Get the latest from TODAY
Ashley Fiffick loves her pet dogs, and her job working with pediatric patients at Cincinnati Children’s Hospital Medical Center. So, the child life specialist was overjoyed when she got the opportunity to become the handler for one of the hospital’s new pediatric service dogs.
Fiffick is the primary handler for Drummer, one of two golden retrievers obtained by Cincinnati Children’s from Canine Assistants, a Georgia-based organization that breeds and trains service dogs for pediatric hospitals across the country. Drummer’s fellow service dog, Leica, works with patients in an outpatient setting, while Drummer’s focus is on inpatient children.
“We do a lot of playing with the children, and we really work with them on building trust and on supporting them through procedures,” said Fiffick, who is a member of the Division of Child Life and Integrated Care at the hospital. “Our team works to help kids cope with their hospital stay and make it as positive as possible, so what we do kind of already fit in with bringing the dogs onto our team.”
In February, Fiffick and the other dog handlers from her team spent a week in Georgia meeting and picking up the dogs, and being trained about how to work with and care for them.
Two-year-old Drummer works a 40-hour week alongside Fiffick at Cincinnati Children’s Hospital, and goes home with her in the evenings and on weekends.
Drummer and Leica spend their workdays visiting with patients who have had surgeries or procedures, and helping with physical and outpatient therapy. Hospital staff, patients, and parents have all seen great benefits from the program since its beginning a few weeks ago.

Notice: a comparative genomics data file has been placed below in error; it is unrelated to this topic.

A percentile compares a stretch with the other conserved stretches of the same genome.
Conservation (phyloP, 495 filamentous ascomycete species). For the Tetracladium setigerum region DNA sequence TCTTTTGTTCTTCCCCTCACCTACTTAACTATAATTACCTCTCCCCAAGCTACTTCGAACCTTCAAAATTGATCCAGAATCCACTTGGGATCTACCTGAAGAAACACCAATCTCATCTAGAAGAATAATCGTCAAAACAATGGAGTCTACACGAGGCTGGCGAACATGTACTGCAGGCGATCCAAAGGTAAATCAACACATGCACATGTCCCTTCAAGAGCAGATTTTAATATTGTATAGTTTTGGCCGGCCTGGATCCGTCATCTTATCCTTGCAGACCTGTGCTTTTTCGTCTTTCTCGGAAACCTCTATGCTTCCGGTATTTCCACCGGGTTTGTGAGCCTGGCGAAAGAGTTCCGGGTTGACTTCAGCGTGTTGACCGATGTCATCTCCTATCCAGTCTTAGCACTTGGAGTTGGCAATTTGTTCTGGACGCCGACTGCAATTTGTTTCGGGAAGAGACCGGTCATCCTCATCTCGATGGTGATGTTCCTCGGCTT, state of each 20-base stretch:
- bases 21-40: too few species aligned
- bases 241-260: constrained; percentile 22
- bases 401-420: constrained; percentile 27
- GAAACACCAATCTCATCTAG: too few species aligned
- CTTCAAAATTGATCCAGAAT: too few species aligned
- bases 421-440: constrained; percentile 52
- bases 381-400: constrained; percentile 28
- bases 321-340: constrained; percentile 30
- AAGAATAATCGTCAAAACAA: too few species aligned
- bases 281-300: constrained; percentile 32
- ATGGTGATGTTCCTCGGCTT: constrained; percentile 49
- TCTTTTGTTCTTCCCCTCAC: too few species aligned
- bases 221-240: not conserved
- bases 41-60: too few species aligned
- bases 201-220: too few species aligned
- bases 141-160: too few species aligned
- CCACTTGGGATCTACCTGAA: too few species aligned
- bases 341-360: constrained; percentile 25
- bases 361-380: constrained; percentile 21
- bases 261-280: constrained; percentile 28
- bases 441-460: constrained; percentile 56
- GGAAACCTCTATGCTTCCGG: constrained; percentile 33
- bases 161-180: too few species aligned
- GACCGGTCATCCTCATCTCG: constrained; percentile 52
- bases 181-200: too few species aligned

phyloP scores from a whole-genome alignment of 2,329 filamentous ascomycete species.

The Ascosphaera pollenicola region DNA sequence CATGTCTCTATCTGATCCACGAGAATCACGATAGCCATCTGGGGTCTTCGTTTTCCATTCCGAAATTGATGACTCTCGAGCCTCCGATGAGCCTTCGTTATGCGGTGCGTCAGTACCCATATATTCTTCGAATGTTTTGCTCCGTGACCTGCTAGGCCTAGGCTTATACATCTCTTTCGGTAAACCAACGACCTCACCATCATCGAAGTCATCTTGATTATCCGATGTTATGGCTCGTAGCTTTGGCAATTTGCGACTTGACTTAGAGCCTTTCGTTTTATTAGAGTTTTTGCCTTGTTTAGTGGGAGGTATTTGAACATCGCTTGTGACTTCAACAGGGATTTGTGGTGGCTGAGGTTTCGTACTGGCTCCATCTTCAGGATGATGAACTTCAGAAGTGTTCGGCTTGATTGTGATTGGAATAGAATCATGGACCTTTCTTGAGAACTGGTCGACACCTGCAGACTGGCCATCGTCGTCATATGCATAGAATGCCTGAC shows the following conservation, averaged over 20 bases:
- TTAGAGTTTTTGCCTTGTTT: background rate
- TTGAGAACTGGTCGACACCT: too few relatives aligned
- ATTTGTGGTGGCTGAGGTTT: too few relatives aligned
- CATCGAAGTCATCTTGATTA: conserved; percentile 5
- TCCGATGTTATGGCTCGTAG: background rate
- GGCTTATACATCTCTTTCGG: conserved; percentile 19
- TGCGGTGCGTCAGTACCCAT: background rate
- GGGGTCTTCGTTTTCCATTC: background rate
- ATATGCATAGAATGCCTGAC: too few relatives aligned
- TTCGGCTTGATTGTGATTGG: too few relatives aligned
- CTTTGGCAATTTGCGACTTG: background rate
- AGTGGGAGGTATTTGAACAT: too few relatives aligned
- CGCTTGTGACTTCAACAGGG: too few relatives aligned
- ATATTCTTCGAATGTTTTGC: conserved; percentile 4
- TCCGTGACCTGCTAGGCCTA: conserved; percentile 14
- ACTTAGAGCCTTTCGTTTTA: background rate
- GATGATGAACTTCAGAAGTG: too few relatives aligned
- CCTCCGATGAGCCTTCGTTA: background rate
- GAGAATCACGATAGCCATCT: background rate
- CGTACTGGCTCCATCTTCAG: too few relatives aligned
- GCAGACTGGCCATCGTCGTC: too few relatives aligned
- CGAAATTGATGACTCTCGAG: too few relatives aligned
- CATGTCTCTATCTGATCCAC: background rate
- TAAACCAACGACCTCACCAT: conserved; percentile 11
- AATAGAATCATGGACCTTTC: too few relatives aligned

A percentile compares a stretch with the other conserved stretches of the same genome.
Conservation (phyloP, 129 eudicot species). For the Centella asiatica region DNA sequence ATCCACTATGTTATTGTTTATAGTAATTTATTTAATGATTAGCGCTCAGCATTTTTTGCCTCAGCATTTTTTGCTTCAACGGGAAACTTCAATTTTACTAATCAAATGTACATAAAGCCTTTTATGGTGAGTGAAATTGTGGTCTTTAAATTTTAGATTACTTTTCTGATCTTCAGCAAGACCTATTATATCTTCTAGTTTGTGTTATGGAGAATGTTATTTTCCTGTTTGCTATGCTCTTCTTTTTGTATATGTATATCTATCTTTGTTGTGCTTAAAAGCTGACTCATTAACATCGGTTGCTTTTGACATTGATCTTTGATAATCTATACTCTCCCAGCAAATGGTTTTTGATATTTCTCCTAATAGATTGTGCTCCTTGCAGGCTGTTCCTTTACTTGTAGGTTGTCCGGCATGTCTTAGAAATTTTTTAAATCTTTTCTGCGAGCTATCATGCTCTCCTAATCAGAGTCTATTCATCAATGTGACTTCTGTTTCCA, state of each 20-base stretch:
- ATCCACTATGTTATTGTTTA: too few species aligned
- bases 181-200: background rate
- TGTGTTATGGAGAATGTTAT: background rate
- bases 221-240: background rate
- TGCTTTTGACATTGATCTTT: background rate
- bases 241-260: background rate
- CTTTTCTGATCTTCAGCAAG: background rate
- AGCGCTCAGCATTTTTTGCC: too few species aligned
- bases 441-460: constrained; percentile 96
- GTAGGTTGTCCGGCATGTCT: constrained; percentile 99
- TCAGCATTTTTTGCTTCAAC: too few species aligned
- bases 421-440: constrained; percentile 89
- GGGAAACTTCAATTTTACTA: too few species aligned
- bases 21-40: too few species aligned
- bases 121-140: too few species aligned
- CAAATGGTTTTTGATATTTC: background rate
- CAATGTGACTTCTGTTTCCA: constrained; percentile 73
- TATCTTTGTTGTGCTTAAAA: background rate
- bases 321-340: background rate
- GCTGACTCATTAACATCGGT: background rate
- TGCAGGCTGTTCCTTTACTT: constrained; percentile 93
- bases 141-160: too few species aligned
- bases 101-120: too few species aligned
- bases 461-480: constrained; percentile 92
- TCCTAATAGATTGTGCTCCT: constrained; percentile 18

JoAnn Snell’s 9-year-old granddaughter, Gia Biondo, has been at Cincinnati Children’s for several months due to pancreatitis. Snell says that despite her family’s best efforts to make Gia feel better, it was Drummer who helped turn her recovery around.
“Gia had been so sick every single minute of the day. Months and months went by with us not seeing a smile on her face or joy in her eyes, and the first experience of seeing our little Gia back was when she and Drummer got together,” said Snell. “It was amazing — just being able to have the promise of seeing him again gave her something to look forward to and it was a turning point for her…He started her on the road to being better again.”
Fiffick says the dogs help with everything from encouraging a patient to get up and walk around after surgery, to helping kids work on throwing and reaching through a game of fetch.
“Plus, they encourage smiles when there haven’t been smiles in so long,” Fiffick told TODAY Parents. “I love those smiles, and the way they incentivize patients and just make them so happy in ways I never could. My main job is to make kids happy and make the hospital a positive place, and they do that twenty fold.”
Sharon McLeod is senior clinical director of the Child Life and Integrative Care program, and says the dogs have the ability to bring comfort to patients on a level that nurses, physicians or therapists are unable to.
“Their ability to hop up in bed with a patient, allow the patient to love on them and hug them — that is something that would not be within the boundaries of any other employees here at the medical center,” said McLeod. “But for Drummer and Leica, that is exactly what they are here to give and share.”
“My vision is that this is the beginning,” McLeod continued. “Our dream is that it will grow and we will have more members of our hospital staff that will have beautiful, wagging tails.”